"The after effects of having served such a long time behind bars are huge," she said. "After 20 years of weekly visits, when I finally had him home he'd become so angry and aggravated— verging on violent."
Simply knowing that there would be psychological repercussions of such a long sentence wasn't preparation enough for the reintroduction into society.
"The damage doesn't stop upon release, because there's no help for families of released prisoners. There's no reintroduction into society, you're just thrown out into a world that you haven't been part of for years.
"When he went inside his son was eight, when he was released he was 18. He didn't understand how to use smart phones or the internet—he still called email addresses 'email numbers.' An entire decade had passed him by and we had to be part of helping him to figure out what had happened during that time."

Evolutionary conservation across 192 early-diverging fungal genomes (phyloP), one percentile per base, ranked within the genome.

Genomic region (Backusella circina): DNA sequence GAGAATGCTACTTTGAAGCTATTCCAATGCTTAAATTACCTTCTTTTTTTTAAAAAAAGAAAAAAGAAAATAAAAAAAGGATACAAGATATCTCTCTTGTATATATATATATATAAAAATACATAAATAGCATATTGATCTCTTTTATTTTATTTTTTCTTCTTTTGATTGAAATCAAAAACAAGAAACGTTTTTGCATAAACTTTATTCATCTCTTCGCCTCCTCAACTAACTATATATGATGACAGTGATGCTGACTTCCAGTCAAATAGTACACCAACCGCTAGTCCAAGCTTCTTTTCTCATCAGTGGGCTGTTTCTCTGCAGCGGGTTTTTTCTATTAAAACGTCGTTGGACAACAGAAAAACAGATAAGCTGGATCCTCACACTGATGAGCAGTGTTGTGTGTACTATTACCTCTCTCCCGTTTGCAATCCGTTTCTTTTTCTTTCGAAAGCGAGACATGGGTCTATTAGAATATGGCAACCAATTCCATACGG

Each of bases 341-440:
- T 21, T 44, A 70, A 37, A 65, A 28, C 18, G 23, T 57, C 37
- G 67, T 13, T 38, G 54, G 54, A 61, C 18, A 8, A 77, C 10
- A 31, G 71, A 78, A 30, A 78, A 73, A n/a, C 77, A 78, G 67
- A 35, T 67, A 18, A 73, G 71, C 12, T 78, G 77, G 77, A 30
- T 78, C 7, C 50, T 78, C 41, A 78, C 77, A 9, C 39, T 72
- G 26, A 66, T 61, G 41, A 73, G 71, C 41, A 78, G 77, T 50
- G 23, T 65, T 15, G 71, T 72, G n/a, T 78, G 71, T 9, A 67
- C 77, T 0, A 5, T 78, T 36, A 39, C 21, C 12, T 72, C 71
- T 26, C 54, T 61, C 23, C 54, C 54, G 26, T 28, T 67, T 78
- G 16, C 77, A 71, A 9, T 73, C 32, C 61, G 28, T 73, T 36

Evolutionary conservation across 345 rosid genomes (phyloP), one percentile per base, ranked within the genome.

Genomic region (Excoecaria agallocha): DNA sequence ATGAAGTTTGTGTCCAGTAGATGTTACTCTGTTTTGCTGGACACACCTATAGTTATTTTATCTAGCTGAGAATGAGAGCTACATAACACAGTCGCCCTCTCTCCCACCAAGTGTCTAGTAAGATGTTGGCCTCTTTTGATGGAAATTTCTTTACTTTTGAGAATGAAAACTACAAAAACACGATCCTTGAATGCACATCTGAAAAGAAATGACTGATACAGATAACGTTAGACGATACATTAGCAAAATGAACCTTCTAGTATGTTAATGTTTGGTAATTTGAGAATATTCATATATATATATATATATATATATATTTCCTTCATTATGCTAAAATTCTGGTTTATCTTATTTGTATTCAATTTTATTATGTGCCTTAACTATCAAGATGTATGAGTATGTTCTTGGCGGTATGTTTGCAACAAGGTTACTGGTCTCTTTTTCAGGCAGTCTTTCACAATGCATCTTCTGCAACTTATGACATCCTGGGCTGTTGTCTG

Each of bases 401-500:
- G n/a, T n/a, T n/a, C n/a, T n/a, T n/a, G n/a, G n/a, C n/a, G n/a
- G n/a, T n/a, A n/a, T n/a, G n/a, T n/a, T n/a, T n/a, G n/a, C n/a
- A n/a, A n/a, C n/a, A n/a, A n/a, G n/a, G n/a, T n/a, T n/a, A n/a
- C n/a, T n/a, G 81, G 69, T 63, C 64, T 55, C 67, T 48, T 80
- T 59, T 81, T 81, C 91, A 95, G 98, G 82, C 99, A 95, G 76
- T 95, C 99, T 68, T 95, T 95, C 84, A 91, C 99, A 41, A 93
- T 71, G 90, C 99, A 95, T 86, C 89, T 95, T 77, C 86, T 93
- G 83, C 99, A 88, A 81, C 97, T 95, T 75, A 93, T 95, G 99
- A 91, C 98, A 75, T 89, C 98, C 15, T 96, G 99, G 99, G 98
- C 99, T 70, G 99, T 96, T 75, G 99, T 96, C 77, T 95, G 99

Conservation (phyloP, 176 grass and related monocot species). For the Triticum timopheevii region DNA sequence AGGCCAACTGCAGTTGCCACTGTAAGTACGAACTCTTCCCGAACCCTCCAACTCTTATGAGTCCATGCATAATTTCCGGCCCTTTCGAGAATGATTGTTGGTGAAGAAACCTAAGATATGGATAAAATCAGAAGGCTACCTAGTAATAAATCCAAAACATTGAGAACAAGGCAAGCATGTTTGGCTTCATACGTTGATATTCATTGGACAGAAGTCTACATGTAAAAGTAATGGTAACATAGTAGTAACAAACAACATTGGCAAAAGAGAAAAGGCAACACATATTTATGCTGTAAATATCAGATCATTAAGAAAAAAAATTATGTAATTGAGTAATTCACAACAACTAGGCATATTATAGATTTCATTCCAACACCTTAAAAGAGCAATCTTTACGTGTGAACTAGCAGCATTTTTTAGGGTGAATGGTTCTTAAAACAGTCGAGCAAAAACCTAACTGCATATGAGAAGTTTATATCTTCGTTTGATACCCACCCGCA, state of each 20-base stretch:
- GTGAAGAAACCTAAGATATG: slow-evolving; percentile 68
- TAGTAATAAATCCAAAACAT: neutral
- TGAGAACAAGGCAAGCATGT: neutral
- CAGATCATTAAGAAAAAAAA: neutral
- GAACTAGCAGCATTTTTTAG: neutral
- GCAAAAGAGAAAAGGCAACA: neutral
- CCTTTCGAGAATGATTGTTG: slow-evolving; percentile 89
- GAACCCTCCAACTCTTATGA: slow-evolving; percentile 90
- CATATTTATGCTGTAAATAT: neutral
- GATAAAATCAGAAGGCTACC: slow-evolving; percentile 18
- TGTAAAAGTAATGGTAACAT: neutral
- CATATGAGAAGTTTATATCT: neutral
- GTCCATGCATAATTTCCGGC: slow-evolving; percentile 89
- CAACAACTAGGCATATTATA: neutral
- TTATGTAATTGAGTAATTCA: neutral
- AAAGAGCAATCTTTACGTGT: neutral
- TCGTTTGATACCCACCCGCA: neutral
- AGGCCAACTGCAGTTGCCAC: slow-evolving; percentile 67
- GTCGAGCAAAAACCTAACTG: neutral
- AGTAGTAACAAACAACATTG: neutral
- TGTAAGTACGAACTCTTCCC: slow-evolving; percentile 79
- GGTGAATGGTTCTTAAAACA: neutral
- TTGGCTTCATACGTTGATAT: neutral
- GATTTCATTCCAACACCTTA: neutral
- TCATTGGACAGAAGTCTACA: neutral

It becomes apparent that that the one-size-fits-all justice system isn't just failing the men behind bars, but the women on the outside whose emotional labour cannot be equated in years and called out before a court.
During our interview, Lyn Ulbricht told me that I'd like Ross if I met him. I don't doubt her.
That's the thing about Ross and many other offenders—they're just people with regular families. They're somebody's son or husband or brother, or even just a friend, and their absence on the outside world goes way beyond their sentence.
It's not always about agreeing with what the perpetrator has done, but about accepting it and finding a way to get through the everyday, while remaining loyal to the person that you know they are.
"I'm not defending Silk Road," said Ulbricht. "I'm not saying that Ross didn't make bad choices. I'm not saying he wasn't reckless in his twenties. I'm not condoning everything that he's done. But I am proud of him—he's a good person. He's my son, and I'll never desert him."
* Name has been changed